In the aftermath of this week's catastrophe in Colombia, Ayala Ochert asks, is earthquake prediction possible?
On January 17 1994, an earthquake of magnitude 6.7 struck the Northridge suburb of Los Angeles, causing nearly $15 billion worth of damage. On January 17 1995, an earthquake of magnitude 6.9 struck the town of Kobe in Japan, claiming more than 5,000 lives and causing $200 billion worth of damage.
If anyone had suggested that we brace ourselves on January 17 1996 for another major earthquake, that prediction would have been no worse than any other that scientists could produce. Because, despite advances in predicting the weather and anticipating volcanic eruptions, science has little to offer when it comes to predicting when and where an earthquake will strike.
"Most scientists are not optimistic that we will be able to make skilful predictions any time in the near future. It may even be impossible," says Thomas Jordan of the Massachusetts Institute of Technology and chair of a National Academy of Sciences committee evaluating the state of earthquake science.
"In the early 1970s there was optimism that if we had enough information then we would be able to make accurate short-term predictions, in enough time to prepare for a calamity," Jordan recalls. But as detailed observations came in, those early hopes turned sour. Some seismologists now believe that earthquakes are such "chaotic" systems that short-term prediction will remain futile.
Many have switched instead to long-term forecasting. "It is like weather forecasting," says Thomas Henyey of the University of Southern California. "We can say roughly when, where and how big an earthquake is going to be, but within certain probabilities." For example, seismologists forecast that an earthquake of magnitude 6.7 will hit Southern California in the next 30 years with a probability of 60 per cent.
But some, like Paul Silver of the Carnegie Institution of Washington, are not yet ready to give up the holy grail of short-term prediction. "Earthquakes have been predicted in the past, so it's not unreasonable to expect that we can predict them in the future," Silver says. In 1975, Chinese scientists predicted an earthquake in Haicheng and managed to evacuate the town. Few details got through to the West because China was in the midst of its cultural revolution, but what did was cause for great hope.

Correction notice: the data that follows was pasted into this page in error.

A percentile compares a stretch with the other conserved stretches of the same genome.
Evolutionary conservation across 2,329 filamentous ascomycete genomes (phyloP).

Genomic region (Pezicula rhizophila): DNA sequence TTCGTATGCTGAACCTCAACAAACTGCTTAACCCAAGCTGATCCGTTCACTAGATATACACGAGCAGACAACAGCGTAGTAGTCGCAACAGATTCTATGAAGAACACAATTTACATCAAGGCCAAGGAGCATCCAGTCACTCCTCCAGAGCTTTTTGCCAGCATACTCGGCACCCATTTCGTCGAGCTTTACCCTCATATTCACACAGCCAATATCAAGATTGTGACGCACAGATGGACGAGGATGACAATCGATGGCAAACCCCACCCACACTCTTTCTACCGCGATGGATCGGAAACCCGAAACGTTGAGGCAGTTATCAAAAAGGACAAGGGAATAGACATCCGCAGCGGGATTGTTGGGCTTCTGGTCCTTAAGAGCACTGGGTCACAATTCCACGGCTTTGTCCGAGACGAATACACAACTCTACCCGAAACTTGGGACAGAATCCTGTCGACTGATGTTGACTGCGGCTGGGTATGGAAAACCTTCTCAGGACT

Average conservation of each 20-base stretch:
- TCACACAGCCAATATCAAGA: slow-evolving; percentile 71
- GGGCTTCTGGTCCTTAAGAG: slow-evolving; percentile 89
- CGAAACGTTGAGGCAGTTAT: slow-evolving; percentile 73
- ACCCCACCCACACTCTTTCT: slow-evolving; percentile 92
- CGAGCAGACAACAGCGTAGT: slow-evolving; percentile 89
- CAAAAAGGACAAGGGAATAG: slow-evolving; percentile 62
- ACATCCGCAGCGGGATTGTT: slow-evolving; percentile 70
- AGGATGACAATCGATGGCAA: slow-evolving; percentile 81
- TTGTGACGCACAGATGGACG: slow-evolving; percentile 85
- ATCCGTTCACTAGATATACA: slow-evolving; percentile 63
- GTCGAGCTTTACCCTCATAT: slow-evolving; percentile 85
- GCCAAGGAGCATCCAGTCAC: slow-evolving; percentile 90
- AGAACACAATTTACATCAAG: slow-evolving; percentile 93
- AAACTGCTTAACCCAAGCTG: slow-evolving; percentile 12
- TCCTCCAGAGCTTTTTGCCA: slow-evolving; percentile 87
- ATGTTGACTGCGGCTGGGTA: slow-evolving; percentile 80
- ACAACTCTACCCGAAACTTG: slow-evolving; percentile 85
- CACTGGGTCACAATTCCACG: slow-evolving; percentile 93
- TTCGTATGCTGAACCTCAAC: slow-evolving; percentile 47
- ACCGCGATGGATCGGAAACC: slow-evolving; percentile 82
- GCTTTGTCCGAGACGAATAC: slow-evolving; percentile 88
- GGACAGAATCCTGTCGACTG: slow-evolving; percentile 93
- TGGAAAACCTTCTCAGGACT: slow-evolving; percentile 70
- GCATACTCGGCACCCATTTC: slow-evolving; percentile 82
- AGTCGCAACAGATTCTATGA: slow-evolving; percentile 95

In 1995, the Chinese again predicted a large earthquake in the Yunnan province in enough time to evacuate the town. In both cases, there were "foreshocks" - small earthquakes that preceded the main shock - and other indications, such as changes in the level of the water table.
"The Chinese have taken a more empirical approach," Silver says. "What we are lacking is not theoretical knowledge - we need an observational base. Otherwise it is like trying to predict the weather without satellites. We need to map the plate-boundary zone over many years. We need to know what is going on beneath the surface, but that has never been done in a systematic way and we have missed three opportunities in recent years to look at an earthquake close up."
Ross Stein of the United States Geological Survey in Menlo Park, California, agrees. "What about aftershocks? They are predictable. When we can understand them, we'll be way ahead."
Silver remains persistent: "Whether a system is chaotic or deterministic, predictability is another issue. A volcanic eruption is also non-linear and chaotic, yet successful predictions and evacuations are made."
reuters THE RIPPLE EFFECT
Earthquakes, according to Ross Stein of the United States Geological Survey in Menlo Park, California, come in clusters. "The most common thing that you hear from people who study ancient earthquakes is this clustering in space and time on different faults," he says.
"Between the Gold Rush in 1849 and the turn of the century we had (magnitude) sixes and sevens ricocheting across the San Francisco Bay area, but not now. The 1906 San Francisco earthquake put the whole Bay area into a "stress shadow".
"During the second world war there was a series of huge and devastating earthquakes of around magnitude seven in Turkey," Stein says.
This evidence, he says, suggests that one earthquake can set up another, even on a different faultline.
While most seismologists have been looking at faults as though they were isolated entities, he believes that faults "communicate with one another".
When an earthquake occurs on one fault, it transfers stress through the earth to others. In some places that is enough to trigger another quake or hasten its arrival, while in others the stress is reduced and the next earthquake postponed.